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Soroptimist International Celebrate 100 Years

Soroptimist International Great Britain and Ireland (SIGBI) together with Soroptimists from across the world join together to celebrate 100 years of Soroptimist International (SI) and celebrate a ‘Bright Past’ and a ‘Brilliant Future’.

SI Scotland North Our History

Soroptimism started in California in 1921 and reached Great Britain in the mid-1920s. All the Soroptimist clubs in Britain were originally part of the European Federation but in 1934 a new federation, the Federation of Great Britain and Ireland, was created. The new Federation’s Board established nine Divisional Unions (DUs), to serve as a link between clubs and the Federation. Begun on an experimental basis for one year, DUs were formally constituted in 1936.
In March 1936, a territorial rearrangement found Divisional Unions Scotland East and West replaced by Divisional Unions Scotland North and South, with the Glasgow and Edinburgh clubs in the South, and Aberdeen, Dundee, Inverness and Perth making up the North. These four have since been joined by two other clubs, in Crieff and Easter Ross, and for some time there were also clubs in Elgin, Pitlochry and St Andrews and District.
Scotland North DU meetings were held four or five times a year in the different club towns, and for many years each club took its turn in providing the DU president and secretary. In the beginning only the DU officers and elected club representatives could attend these meetings, but often met afterwards with local club members ‘for refreshments’. This gradually changed and any club member could then attend meetings as a silent observer.

DU Executive at Conference in 1968
DU Executive at Conference in 1968

In 1990 it was resolved at the Federation conference that Divisional Unions should change their name to Regions and so we became Soroptimist International Scotland North Region.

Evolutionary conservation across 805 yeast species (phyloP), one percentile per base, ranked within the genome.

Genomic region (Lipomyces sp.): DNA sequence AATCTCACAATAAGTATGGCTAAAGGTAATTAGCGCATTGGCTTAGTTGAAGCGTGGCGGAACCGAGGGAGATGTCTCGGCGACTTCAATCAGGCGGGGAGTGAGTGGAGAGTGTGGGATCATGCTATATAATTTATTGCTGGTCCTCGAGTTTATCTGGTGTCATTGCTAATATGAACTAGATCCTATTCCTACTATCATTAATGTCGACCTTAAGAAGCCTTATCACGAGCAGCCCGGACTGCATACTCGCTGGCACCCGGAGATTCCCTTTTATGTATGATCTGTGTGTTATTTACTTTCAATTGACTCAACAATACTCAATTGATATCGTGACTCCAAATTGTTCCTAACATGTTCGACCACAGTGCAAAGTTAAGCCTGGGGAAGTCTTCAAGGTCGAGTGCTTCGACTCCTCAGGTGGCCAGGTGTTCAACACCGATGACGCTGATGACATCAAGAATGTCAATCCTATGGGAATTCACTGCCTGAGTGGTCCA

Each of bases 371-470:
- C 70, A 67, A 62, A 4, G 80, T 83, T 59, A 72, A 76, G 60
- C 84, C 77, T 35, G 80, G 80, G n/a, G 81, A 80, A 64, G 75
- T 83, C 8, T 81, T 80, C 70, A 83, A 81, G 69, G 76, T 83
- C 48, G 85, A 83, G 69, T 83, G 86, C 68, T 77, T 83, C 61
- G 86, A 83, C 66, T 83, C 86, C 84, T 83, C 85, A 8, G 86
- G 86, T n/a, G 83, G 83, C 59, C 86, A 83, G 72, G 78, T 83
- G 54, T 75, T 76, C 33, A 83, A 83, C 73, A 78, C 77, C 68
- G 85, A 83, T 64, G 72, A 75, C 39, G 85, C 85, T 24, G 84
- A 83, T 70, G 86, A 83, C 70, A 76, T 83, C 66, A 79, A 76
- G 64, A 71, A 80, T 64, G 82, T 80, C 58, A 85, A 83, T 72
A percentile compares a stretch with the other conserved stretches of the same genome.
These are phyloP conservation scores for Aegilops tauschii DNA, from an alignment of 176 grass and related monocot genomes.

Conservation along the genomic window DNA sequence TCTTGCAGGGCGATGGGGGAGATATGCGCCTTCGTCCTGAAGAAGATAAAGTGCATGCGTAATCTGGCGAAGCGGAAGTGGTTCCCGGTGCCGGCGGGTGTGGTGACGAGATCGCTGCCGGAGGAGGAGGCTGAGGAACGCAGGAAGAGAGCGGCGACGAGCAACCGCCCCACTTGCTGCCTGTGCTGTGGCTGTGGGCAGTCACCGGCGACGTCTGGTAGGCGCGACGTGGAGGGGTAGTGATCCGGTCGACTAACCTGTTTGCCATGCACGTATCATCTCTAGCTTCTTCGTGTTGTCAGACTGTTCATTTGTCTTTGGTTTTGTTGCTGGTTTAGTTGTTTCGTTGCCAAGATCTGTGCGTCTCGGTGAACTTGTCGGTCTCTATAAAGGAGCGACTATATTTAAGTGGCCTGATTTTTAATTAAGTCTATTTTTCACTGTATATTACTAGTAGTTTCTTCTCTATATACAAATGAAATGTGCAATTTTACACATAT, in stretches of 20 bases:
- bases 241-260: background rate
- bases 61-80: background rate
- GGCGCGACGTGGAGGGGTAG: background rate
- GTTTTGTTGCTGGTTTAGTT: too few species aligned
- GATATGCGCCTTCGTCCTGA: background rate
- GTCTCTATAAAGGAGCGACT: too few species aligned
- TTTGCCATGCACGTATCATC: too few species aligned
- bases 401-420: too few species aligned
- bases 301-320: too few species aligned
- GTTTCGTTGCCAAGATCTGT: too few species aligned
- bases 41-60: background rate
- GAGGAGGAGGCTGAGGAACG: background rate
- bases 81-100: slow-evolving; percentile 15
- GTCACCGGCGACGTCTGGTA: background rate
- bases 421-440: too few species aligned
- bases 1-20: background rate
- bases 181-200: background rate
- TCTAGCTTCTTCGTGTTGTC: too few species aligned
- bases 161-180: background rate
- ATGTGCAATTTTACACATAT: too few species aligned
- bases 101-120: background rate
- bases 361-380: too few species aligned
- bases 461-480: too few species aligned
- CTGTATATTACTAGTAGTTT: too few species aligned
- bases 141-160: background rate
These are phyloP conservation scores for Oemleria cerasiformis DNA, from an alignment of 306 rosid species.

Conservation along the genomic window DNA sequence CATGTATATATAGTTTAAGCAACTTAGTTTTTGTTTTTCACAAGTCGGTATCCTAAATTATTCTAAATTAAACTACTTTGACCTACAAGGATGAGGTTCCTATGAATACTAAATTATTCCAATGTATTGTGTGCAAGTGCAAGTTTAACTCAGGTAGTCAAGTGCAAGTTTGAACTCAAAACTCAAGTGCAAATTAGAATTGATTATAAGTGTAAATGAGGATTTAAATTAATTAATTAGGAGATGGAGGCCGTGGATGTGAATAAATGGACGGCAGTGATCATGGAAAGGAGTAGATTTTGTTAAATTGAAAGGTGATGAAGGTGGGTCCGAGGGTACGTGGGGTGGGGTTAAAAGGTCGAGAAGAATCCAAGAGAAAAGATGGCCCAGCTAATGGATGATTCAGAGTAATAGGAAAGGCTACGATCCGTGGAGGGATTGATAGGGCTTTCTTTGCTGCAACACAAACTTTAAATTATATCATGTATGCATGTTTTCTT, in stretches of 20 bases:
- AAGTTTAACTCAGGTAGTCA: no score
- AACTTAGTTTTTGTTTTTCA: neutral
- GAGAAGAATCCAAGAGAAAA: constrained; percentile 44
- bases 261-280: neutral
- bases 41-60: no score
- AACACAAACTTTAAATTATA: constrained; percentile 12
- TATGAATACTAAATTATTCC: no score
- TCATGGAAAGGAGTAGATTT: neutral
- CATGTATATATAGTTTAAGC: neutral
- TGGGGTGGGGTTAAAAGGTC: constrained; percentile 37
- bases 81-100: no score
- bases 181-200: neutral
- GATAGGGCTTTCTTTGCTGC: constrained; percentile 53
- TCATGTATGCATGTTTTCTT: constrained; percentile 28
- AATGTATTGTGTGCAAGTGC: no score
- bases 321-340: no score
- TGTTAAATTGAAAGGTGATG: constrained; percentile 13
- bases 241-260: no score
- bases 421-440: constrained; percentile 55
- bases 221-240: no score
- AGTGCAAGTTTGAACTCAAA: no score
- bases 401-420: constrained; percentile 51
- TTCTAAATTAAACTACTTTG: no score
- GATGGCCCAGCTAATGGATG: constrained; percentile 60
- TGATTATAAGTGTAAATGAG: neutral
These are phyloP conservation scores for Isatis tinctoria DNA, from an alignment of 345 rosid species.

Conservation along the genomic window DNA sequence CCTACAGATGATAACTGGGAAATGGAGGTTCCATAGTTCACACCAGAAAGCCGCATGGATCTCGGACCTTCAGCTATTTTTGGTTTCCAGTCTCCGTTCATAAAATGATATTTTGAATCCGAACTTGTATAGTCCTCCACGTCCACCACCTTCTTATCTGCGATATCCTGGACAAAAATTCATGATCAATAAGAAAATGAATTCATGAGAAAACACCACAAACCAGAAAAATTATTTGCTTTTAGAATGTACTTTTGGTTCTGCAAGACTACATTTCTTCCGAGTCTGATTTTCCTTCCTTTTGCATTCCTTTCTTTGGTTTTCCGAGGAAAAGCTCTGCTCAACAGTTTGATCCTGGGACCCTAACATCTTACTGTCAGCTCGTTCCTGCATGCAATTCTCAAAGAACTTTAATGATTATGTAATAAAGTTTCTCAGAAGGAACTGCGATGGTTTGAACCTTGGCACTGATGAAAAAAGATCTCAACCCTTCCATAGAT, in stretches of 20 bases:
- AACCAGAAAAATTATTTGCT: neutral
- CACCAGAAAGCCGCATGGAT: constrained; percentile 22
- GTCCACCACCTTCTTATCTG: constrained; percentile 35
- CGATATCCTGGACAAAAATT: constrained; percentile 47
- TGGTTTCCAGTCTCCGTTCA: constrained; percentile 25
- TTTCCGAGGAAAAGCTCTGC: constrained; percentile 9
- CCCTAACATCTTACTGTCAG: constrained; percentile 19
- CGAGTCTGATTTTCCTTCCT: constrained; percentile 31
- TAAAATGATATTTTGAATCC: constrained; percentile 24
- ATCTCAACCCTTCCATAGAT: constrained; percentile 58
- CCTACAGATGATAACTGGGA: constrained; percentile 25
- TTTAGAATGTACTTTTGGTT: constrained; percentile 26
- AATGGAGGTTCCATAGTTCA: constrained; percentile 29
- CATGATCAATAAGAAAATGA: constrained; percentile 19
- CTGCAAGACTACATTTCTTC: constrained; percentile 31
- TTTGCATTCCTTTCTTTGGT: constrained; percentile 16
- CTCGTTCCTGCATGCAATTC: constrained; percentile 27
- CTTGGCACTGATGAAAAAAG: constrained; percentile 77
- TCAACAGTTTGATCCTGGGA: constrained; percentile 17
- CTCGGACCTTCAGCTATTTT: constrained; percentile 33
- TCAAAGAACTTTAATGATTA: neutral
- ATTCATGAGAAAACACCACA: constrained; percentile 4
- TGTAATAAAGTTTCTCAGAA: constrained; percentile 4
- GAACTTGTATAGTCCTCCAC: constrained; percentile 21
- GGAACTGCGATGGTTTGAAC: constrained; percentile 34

Regional meetings are now full-day events and, in addition to the Regional Council meeting, may include speakers on topics of Soroptimist’s interest, and training and interactive sessions for the wider membership. As one club president commented back in 1961, ‘to go out and meet Soroptimists of other clubs is a wonderful experience and an opportunity to find out what other clubs are doing’.
The annual Joint Scottish Conference, which is organised alternately by SI Scotland North and SI Scotland South, is another chance to do this, and is a key date in the calendar for Scottish Soroptimists. The first meeting of all Scottish clubs took place in Perth in 1934, and since then these conferences have been held almost every year, in venues across the country from Ayr to Inverness.
Members from Scotland North have also played a role on the wider Soroptimist stage. The annual Federation conference has been held in Scotland North three times, in Aberdeen in 1936, 1957 and 1962, with local members having a major part in organising and running each event. Two Scotland North clubs have provided four Federation presidents: three from Dundee – Dr Edith Philip Smith (1935–36), Dr Priscilla Turnbull (1980–81), Dr Hilary-Kay Young (2006–07); and one from Aberdeen – Dr Mary Esslemont (1961–62).
Perth member Pat Carruthers served as the Soroptimist International treasurer from 2011 to 2015. When the Soroptimist International Convention – a quadrennial meeting of all four Soroptimist Federations – was held in Glasgow in 2007, Scotland North members acted as flag bearers and stewards, and also put their craft skills to use to provide 1,500 thistle suncatchers for the delegate packs.
Within Scotland North, members often support the fund-raising or programme work of nearby clubs, and have also worked together right across the region. Ten members walked the 45 miles of the Speyside Way in 1996, being joined by others for shorter stretches, to raise money for the Soroptimist International AIDS Mediation quadrennial project. In 2001, clubs donated funds to furnish four rooms in the Saartjie Baartman Centre, a refuge for abused women and children in Cape Town.
Members of Scotland North clubs have also enjoyed several activity and social weekends together, at The Burn, near Edzell, and in Pitlochry, giving everyone a chance to get to know their Soroptimist sisters rather better.
We are now tackling the problems of the 21st century in order to continue to make a positive difference for women and girls locally, nationally and internationally.

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